• Electrode element area
  • Table 3 Electrode Dia. (cm) disc (mm2) mid ring (mm2) outer ring (mm2) 0.6 3.1 4.5 7.0 1.0 6.2 10.9 17.7 1.6 12.6 22.0 47.1
  • For the above calculations for the electrode having an electrode outer diameter of 0.6cm, the disc has a diameter of 2.0mm, a disc radius of 1.0mm, a disc area of 3.14mm2, a first ring inner radius of 1.6mm, a first ring outer radius of 2.0mm, a first ring area of 4.52mm2, a second ring inner radius of 2.6mm, a second ring outer radius of 3.0mm, and a second ring area of 7.04mm2. For the electrode having an electrode outer diameter of 1.0cm, the disc has a diameter of 2.8mm, a disc radius of 1.4mm, a disc area of 6.16mm2, a first ring inner radius of 2.6mm, a first ring outer radius of 3.2mm, a first ring area of 10.93mm2, a second ring inner radius of 4.4mm, a second ring outer radius of 5.0mm, and a second ring area of 17.72mm2. For the electrode having an electrode outer diameter of 1.6cm, the disc has a diameter of 4.0mm, a disc radius of 2.0mm, a disc area of 12.57mm2, a first ring inner radius of 3.mm, a first ring outer radius of 4.0mm, a first ring area of 21.99mm2, a second ring inner radius of 7.0mm, a second ring outer radius of 8.0mm, and a second ring area of 47.12mm2.
  • Figure 5 shows a switching circuit system 100 for communicating with an electrode in accordance with an embodiment of the invention that provides for multiple outputs. In particular, the quad output concentric electrode 102 simultaneously provides two forms of unipolar, a bipolar output, as well as tripolar output using a series of switches 104, 106, and 108 that selectively couple the inner conductor 110, a middle conductor 112 and an outer conductor 114 to amplifiers 120, 122, 124 and 126 as shown. The system also includes switches 130 and 132 for selectively coupling the center conductor 110 to either the middle conductor 112 or the outer conductor 114 respectively or both.
  • The amplifier 120 receives its positive input from the outer conductor 114 and its negative input from the center conductor 110, and the output of the amplifier 120 provides a bipolar output signal 140. The amplifier 124 receives its positive input from the outer conductor 114 and its negative input is coupled to ground. The output of the amplifier 124 provides an outer ring monopolar output signal 142 when the switch 132 is open and the switch 104 is closed. The amplifier 126 receives its positive input from the middle conductor 112 and 114 and its negative input is coupled to ground. The output of the amplifier 126 provides a switched monopolar output signal 144 when switches 130 and 132 are closed. Switches 104, 106 and 108 should be opened with the inputs to amplifiers 120, 122 and 124 connected to a reference or to a sample and hold circuit while, switches 130 and 132 are shorted. The amplifier 122 receives its positive input from the middle conductor 112 (via switch 108) and receives its negative input from the inner conductor 110 (via switch 106). The output of the amplifier 122 is provided to a positive input of a further amplifier 152 via a resistor 150 (R1 of e.g., 1 k Ohm) and the negative input of the amplifier 152 is coupled to the inner conductor 110. The output of the amplifier 152 is feedback coupled to the positive input through a resistor (R2 of e.g., 16 k Ohm) and is also coupled to the positive input of a further amplifier 156. The negative input of the amplifier 156 is coupled to the output of the amplifier 120, and the output of the amplifier 156 provides a tripolar output signal (16(M - D) - (O - D)).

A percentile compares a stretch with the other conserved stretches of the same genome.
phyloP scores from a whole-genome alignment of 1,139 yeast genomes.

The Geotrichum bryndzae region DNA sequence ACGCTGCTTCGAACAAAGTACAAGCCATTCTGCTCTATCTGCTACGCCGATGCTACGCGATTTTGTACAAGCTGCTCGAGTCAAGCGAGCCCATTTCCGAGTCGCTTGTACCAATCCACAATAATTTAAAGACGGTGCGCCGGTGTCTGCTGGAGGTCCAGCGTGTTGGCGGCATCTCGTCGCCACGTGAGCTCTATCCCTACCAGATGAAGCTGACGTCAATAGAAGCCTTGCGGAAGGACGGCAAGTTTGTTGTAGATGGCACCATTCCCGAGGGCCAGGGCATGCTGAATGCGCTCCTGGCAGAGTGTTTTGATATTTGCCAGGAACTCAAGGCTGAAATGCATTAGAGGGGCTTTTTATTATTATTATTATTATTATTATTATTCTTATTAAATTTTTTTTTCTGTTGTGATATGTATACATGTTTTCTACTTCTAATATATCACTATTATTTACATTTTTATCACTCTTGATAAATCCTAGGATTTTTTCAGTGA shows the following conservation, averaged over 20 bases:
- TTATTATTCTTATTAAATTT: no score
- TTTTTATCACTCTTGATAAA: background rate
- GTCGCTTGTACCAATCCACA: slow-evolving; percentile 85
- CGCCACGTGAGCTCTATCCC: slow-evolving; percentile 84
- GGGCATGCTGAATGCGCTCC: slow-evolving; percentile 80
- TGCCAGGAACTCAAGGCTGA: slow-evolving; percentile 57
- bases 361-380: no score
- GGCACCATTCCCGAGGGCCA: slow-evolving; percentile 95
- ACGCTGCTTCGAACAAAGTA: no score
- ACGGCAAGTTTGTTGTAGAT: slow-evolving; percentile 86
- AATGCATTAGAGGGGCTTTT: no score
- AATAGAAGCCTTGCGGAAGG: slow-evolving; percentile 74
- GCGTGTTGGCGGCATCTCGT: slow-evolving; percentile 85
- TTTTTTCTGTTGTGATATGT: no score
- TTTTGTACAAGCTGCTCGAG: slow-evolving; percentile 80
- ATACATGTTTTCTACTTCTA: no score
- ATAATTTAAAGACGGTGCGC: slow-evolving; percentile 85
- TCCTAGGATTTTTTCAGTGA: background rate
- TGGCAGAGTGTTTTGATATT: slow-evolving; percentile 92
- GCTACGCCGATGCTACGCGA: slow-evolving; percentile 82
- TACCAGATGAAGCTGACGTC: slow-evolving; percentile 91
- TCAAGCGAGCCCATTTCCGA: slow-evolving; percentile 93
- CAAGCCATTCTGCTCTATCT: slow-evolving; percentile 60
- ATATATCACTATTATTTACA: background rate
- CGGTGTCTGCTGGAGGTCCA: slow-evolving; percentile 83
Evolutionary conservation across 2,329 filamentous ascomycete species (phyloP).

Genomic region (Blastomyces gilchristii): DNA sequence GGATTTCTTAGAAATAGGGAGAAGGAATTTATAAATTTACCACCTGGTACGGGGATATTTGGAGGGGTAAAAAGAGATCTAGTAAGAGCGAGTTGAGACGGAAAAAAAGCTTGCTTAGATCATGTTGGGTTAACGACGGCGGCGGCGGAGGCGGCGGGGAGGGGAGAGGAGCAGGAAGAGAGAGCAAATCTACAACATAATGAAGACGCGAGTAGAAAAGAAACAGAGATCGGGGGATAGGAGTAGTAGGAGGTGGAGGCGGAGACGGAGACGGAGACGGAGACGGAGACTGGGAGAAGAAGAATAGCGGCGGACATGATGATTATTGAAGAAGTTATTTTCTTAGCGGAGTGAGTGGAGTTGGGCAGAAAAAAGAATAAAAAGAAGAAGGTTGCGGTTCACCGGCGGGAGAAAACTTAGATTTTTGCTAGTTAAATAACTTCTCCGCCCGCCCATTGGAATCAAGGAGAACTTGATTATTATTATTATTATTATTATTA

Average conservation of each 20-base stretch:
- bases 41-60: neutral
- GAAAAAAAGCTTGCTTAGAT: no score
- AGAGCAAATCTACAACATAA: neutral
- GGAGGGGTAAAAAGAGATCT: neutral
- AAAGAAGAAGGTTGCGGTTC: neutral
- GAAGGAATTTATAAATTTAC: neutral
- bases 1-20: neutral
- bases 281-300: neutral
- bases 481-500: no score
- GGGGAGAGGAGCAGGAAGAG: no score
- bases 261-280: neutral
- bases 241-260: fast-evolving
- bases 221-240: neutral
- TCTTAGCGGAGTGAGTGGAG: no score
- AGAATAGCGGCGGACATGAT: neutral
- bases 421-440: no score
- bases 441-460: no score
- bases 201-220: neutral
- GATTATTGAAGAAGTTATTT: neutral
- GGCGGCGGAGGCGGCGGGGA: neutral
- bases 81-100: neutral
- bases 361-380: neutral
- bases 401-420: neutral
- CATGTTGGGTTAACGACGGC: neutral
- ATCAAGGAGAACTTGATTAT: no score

• The outputs differ in spatial selectivity. This system produces a surface Laplacian output by taking the second radial spatial derivative of the surface signals and providing two forms of virtual unipolar output signals. The Laplacian operator is commonly performed in software to localize cortical activity since it approximates underlying cortical potentials from scalp voltage distributions. However, there may be circumstances when the tripolar concentric ring electrodes (TCRE)'s high spatial selectivity might also limit its utility, such as source reconstruction. The rationale for the proposed quad output concentric electrode is that it will maintain compatibility with existing EEG electrode methods, while also providing outputs with improved spatial localization of cortical activity. The spatial derivative outputs are self-referential, unlike unipolar electrodes, and are potentially less sensitive to most EEG artifacts. The above applies to EEG signals but is also appropriate for ECG, EMG, EOG, and other signal recordings.
  • Figure 6 shows a biomedical electrode 50 in accordance with another embodiment of the invention. The biomedical electrode 50 in accordance with an embodiment includes a plurality of protruding electrodes 54 that extend through and protrude from a common base 56. Each electrode includes a fixed protruding portion 58 and a resilient protruding portion 60 that extends from the fixed protruding portion 58 as further shown in Figure 6, which shows a bottom view. As further shown in Figure 8 (which shows a top view), each electrode also includes a mounting post 62 that extends through the base 56. Each mounting post 62 is threaded, and a nut 64 is used to fasten each electrode onto the base 56 as further shown in Figure 9. In accordance with further embodiments, each protruding electrode may be attached to the base by a variety of known techniques, including for example, using solder, glue and/or press fit insertion.